Dr. Chris Wolff, SUNY Plattsburgh – Fear and Maritime Archaic Culture

Feb 15, 2013

In today’s Academic Minute, Dr. Chris Wolff of the State University of New York Plattsburgh reveals how fear of the unknown shaped culture during the peopling of North America.

 Audio FileDr. Chris Wolff, SUNY Plattsburgh – Fear and Maritime Archaic CultureEdit | Remove

Chris Wolff is an assistant professor of anthropology at SUNY Plattsburgh.  His teaching and research interests are centered on archaeology, with topics including human-environment interaction in the past, coastal adaptations, hunter-gatherer social organization, and subarctic- and arctic-adapted peoples. He earned his Ph.D. at Southern Methodist University.

About Dr. Wolff

Dr. Chris Wolff – Fear and Maritime Archaic Culture

The Maritime Archaic people who lived roughly 8,000 to 3,200 years ago in the Canadian Eastern Subarctic were living on the edge. The edge of inhabitable landscapes as the glaciers retreated, the borders of the earth as it disappeared into the cold North Atlantic waters, and the outer limits of human population on the North American continent. In the early part of their occupation of the coasts of Labrador, there were no other people to their north or east; they were on the edge of the known world and voyagers into the unknown. Fear of the unknown is, and probably always has been, part of the daily lives of humans. How people deal with it at cultural and regional scales can be quite variable.

While fear can inspire bravery and exploration that cross the borders of comfort and contentedness, it can also have other effects such as increased isolation, internal and/or external conflict, and increased religiosity, all of which have material consequences that could be found in the archaeological record. I have recently found evidence of ideological behavior manifested in what appears to be the symbolic “killing” of a 6,000-year-old structure–spear points covered in a red mineral and stabbed into its central hearth.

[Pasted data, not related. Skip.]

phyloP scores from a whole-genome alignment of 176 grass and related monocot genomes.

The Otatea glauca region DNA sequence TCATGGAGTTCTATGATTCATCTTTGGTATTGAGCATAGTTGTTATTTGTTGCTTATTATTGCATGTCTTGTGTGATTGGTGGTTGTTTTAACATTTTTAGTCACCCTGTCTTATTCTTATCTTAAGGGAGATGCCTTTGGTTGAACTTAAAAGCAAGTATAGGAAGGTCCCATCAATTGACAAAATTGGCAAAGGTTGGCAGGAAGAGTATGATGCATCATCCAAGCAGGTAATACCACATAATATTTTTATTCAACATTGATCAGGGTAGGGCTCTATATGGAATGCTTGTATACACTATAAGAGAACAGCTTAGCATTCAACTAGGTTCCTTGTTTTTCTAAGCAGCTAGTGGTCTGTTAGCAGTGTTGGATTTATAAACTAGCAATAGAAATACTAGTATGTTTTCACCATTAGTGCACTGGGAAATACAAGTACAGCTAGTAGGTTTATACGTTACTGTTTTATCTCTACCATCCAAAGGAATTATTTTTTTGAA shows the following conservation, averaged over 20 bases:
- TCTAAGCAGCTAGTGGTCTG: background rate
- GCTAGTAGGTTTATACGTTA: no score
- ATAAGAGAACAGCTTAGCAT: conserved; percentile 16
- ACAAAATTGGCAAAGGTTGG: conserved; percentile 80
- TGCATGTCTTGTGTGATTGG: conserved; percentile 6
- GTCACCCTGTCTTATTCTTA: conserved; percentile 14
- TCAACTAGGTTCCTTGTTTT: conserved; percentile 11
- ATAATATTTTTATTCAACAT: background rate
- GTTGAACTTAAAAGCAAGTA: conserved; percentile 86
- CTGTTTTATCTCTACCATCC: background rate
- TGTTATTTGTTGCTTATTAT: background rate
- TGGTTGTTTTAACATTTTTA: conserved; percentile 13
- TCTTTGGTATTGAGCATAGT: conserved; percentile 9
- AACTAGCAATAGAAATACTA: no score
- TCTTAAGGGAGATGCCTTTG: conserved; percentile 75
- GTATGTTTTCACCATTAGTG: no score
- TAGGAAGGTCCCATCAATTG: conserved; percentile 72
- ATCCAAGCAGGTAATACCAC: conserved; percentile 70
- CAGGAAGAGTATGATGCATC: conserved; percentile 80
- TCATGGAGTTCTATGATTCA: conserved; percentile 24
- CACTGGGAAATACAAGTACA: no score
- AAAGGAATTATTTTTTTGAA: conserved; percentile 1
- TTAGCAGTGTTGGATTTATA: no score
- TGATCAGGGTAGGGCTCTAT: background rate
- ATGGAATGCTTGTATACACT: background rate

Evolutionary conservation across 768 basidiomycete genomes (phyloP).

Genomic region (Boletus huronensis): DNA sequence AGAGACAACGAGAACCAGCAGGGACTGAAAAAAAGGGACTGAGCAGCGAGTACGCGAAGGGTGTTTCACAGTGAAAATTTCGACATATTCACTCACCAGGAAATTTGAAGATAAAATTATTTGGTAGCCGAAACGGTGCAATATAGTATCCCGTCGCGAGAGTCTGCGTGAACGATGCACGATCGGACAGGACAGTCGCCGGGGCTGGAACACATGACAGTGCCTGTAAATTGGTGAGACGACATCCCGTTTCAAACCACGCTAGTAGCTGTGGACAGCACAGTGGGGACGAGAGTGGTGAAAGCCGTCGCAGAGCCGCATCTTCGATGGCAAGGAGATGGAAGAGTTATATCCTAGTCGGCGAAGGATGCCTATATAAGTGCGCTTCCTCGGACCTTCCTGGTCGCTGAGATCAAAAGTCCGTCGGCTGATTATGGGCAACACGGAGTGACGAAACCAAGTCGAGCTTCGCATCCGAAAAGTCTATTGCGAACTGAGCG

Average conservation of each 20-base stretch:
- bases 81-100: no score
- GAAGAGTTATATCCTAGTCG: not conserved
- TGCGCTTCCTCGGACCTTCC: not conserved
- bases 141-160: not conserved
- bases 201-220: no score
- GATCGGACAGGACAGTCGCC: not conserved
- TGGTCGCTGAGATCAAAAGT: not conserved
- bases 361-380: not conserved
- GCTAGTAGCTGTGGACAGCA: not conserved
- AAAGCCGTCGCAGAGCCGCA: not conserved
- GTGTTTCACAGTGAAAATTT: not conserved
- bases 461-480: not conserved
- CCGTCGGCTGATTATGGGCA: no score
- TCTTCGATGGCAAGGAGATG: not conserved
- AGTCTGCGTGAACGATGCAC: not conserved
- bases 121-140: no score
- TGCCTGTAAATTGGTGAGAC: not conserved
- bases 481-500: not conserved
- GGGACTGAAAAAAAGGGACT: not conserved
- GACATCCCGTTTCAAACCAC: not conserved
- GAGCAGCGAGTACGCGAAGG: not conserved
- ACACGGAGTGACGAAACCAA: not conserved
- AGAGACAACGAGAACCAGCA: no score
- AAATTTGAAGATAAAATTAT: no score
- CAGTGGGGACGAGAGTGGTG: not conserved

That finding, in association with at least one earlier burial from the same culture that contained the body of a young person lain face down with a large rock placed on his back, hint at supernatural fear in the larger prehistoric context of exploration and colonization of uninhabited landscapes. Changes in settlement and burial practices during the Maritime Archaic occupation of the northeast coast of Subarctic Canada suggests that other fears were also influencing human behavior.

In the latter centuries of the Maritime Archaic tradition, strangers arrived from the cold north–from beyond the edge of their known world–and the Maritime Archaic people went from being on the edge to being in the middle and dealing with new unknowns and new borders. One aspect of my research examines some of the more dynamic aspects of the ancient archaeological evidence from that time and how to a large extent it can be seen to contain material evidence of collective fear of the physical and cultural unknown. Future research will continue my examination of the intersection of psychology and archaeology and how early peoples coped with fear and how we can recognize it and other emotions in prehistoric contexts.